Ragini Devi was able to deliver lectures in English on Kathakali, while I demonstrated the Navarasa bhava abhinaya and mudra viniyogas. In this way we got the opportunity to introduce Kathakali to people outside Kerala and Kerala Kalamandalam. The steps of Kathakali, its jumps, turns, usage of mudras, mukha abhinayam, choosing of veshams (characters) according to the character, story and situations, were all demonstrated and discussed with audiences wherever we went. We told audiences that the designs of ornaments and costumes were crafted by analysing old sculptures and paintings. No one in the audience had an experience of a dance and dance drama where the dancers were dressed up like us. We were able to present Kathakali dance as something special and innovative.
What attracted you to learn Mohiniattam?
Mridangam player Shivaram Iyer - son of the famed maddalam player Venkichhan Swamy - had told me that Kalamandalam had started Mohiniattam classes and a very beautiful girl was training in Mohiniattam under Mankara Kalyaniamma. This information fired my interest. I enquired about the beautiful girl's name, age and the place she came from and decided then and there that I would marry her. On returning to Kerala, I went to the place where Kalyaniamma and Thangamani stayed to learn Mohiniattam. Ragini Devi and I trained under Kalyaniamma for a few days.
I along with Ragini Devi and her group with mridangist Shivaram Iyer were to go for a programme to Calcutta. After about a month, Ragini Devi left for Bombay to form a troupe leaving Indrani - her daughter - to stay with me. I continued going to Kalyaniamma's place to learn Mohiniattam for another 15 days not merely for the love of Mohiniattam, but because I wanted to see Thangamani performing Mohiniattam gracefully, which was a pure delight to my eyes.
How did you connect to the Maharaja and Queen Mother of Travancore?
Before I could go to Calcutta, I got an invitation from G.P. Shekhar from Trivandrum. He requested me to perform in an Art festival to be held there. I went there with a maddalam player. G. P. Shekhar tried to arrange a fiddle player and a flautist for my performance. We rehearsed and performed Navarasa abhinaya, mudra abhinaya, shloka abhinaya, Hunter Dance and Garuda Dance at New Theatre in Thampanoor. With the blessings of Mookambika Devi, the programme had done well. Miss Watts, a foreigner, was watching the programme and she appreciated my dance very much and spoke about it to the Maharaja and Queen Mother of Travancore. They were to visit Calcutta and at that time, Mathur S.K. Panicker worked as a Railway Engineer. I was fortunate enough to meet the Maharaja and Queen Mother through Mathur S.K. Panicker during my programme in Calcutta.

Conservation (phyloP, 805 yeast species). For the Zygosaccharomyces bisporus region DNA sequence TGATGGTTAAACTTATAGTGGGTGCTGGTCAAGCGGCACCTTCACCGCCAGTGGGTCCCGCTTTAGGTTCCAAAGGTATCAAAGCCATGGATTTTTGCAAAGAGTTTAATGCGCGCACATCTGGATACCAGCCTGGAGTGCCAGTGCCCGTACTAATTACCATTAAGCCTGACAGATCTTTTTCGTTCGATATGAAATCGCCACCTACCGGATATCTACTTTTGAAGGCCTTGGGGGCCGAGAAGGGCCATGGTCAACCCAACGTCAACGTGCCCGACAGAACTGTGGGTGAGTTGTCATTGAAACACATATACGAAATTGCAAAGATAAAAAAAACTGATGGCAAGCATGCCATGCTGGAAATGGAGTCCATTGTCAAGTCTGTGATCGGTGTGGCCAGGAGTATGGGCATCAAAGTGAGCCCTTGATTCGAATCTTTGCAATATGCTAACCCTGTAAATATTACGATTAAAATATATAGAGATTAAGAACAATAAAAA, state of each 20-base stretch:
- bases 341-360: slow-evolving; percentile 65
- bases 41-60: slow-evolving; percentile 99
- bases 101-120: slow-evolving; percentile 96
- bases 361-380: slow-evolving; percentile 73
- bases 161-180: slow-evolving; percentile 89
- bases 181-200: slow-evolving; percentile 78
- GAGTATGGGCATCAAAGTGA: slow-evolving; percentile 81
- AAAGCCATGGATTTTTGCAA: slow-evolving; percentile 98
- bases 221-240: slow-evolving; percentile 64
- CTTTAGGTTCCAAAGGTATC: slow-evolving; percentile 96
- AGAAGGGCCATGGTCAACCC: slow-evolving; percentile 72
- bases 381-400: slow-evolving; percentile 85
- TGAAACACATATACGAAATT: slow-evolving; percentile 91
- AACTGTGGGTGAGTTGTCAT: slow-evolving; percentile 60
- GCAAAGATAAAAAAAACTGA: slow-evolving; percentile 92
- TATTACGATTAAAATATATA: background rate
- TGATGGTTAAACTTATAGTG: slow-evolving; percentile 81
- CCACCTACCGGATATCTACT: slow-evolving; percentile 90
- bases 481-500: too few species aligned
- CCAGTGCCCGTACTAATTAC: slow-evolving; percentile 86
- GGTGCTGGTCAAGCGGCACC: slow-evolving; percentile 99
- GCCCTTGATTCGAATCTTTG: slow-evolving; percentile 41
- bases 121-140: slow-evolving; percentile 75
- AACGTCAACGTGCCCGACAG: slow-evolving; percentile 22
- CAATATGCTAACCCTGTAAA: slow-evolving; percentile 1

However, since Miss Watts had discussed about my programme with the Maharaja and Queen Mother, I was invited by the Manager (Administrator) of Kowdiyar School in Kerala, through Shekhar for a programme to be held in the school auditorium. I performed the same programme which I had performed the day before. After the show, the elites congratulated me and gave me their feedback about my performance. I politely accepted their praise and bowed to them in all humility. The next morning around 10, the Archaeological director R.V. Poduval came to my place and invited me to perform for Dewan Habibullah (an Indian politician appointed as Dewan by Chithira Tirunal Balarama Varma - Maharaja of Travancore) at the garden party.
I was asked to perform in a place called Bhaktivilasam. Accompanied by R.V. Poduval, I informed G.P. Shekhar about the programme. I agreed to perform. When I heard that the Maharaja and Queen Mother would also be invited to see the programme I was worried. I thought if I perform the same dances, they might not be interested anymore. At that time, I was staying with the famous music maestro T Laxman Pillai in his house. Due to anxiety I could not sleep until midnight thinking about the programme.
Are you going to tell me about the momentous occasion that happened at around 3am in the morning?
Yes. I dreamt of a dancing peacock. There is a similar dance form called 'Kekiyattam' in Kathakali. It's an offering - Thookam Vazhipadu - in Mitrakkari temple.